BBH: What can you tell us about the space of the suites themselves? Is there one in particular that you would love to call home?

PJ: The space is oriented such that it has a narrow front facing King Street and a broad front facing west (downtown). So we oriented most of the suites to capitalize on the downtown view, which is remarkably unobstructed.

I’ve actually lived in many of the buildings that I’ve designed, and as for this particular building, I think, aside from choosing the penthouses, I’d go for the one right in the middle of a typical floor. The suite, if you’re going from north to south, faces west from the middle of the building. It has a sixteen-foot by fourteen-foot wide living room facing downtown, which I’d imagine, as the sun is setting and the lights of the city are coming on, would be a great spot to inhabit. The bedroom is located near the rear and has a large walk-in closet. There’s also an office at the rear of the suite, but the predominant living space has a picture-perfect view of downtown.

BBH: What are some of your favourite buildings in Toronto, architecturally? What is it about them that catches your eye or pleases your mind?

PJ: Well, I think that architecture is a reflection of culture. I come across people who lament the fact – at least as they perceive it – that Toronto’s architecture isn’t that great. The architecture in Toronto is a reflection not only of Torontonians but all Canadians; we are conservative, polite people. Our buildings are a reflection of that. If you look at Frank Gehry’s Art Gallery of Ontario addition, it’s a Toronto-version of Frank Gehry; It’s a polite version. We are not the kind of people that you might find in Manhattan or Los Angeles, who prefer to have buildings that assert themselves. We’re a culture of fitting in and our buildings fit in.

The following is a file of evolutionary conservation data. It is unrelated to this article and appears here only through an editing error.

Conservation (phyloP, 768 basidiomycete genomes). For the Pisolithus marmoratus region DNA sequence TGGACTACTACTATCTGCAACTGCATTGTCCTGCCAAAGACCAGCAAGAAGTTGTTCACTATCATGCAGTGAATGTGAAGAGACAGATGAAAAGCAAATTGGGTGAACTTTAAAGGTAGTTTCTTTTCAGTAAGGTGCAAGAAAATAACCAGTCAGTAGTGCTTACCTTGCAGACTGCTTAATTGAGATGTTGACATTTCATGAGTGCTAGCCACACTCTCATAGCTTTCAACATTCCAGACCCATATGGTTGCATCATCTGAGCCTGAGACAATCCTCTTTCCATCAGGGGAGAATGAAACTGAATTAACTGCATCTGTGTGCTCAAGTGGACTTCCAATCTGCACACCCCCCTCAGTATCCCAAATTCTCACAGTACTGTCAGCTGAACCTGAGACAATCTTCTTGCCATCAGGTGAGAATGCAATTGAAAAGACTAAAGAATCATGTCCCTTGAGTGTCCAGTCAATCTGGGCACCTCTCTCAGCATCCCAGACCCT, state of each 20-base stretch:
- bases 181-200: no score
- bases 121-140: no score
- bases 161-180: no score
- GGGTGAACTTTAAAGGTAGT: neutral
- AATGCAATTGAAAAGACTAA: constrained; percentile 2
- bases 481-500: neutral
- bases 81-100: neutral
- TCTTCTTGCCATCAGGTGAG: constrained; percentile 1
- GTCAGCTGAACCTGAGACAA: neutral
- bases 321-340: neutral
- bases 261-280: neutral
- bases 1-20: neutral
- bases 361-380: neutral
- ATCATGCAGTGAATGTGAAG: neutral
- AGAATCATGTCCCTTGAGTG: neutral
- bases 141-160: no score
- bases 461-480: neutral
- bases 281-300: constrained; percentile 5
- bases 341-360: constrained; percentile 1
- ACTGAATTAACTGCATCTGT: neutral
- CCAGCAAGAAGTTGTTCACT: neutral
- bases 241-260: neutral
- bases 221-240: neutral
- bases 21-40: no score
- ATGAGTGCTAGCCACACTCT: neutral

Now, having said that, you can fit in and disappear or you can fit in and still make something of a statement. One building that comes to mind – and I hope you’ll excuse me for using one of my own examples – is 18 Yorkville. I worked on that project while I was at Architect’s Alliance. It’s a typical example of a tower fitting on a base that itself responds to the street and to the wider neighbourhood. The tower, meanwhile, is set back and projects up and beyond. And then on the garden side the tower comes down and asserts itself on the ground. The top speaks to the city, and the base speaks to the neighbourhood.
Another example that fits in, I’d say without making a statement, is one of the early condos built in the loft-style on Camden St. (about ten or twelve years ago). It’s a good example of a handsome, contextual condominium designed to respond to what people want in a certain neighbourhood – but it’s so contextual that it disappears. So that, too, is indicative of the Toronto style.

BBH: Do you regret that there isn’t a stronger demand for bolder kinds of architectural statements?

PJ: Actually, I think we’re moving towards there being more demand. In this industry we’re often faced with the dilemma of wanting to design thing in a very modern vein but our clients telling us, ‘You can’t do that’ or ‘The market isn’t ready,’ but we’re finding increasingly that the people who appreciate modern design are finally coming into their own in terms of age and income level.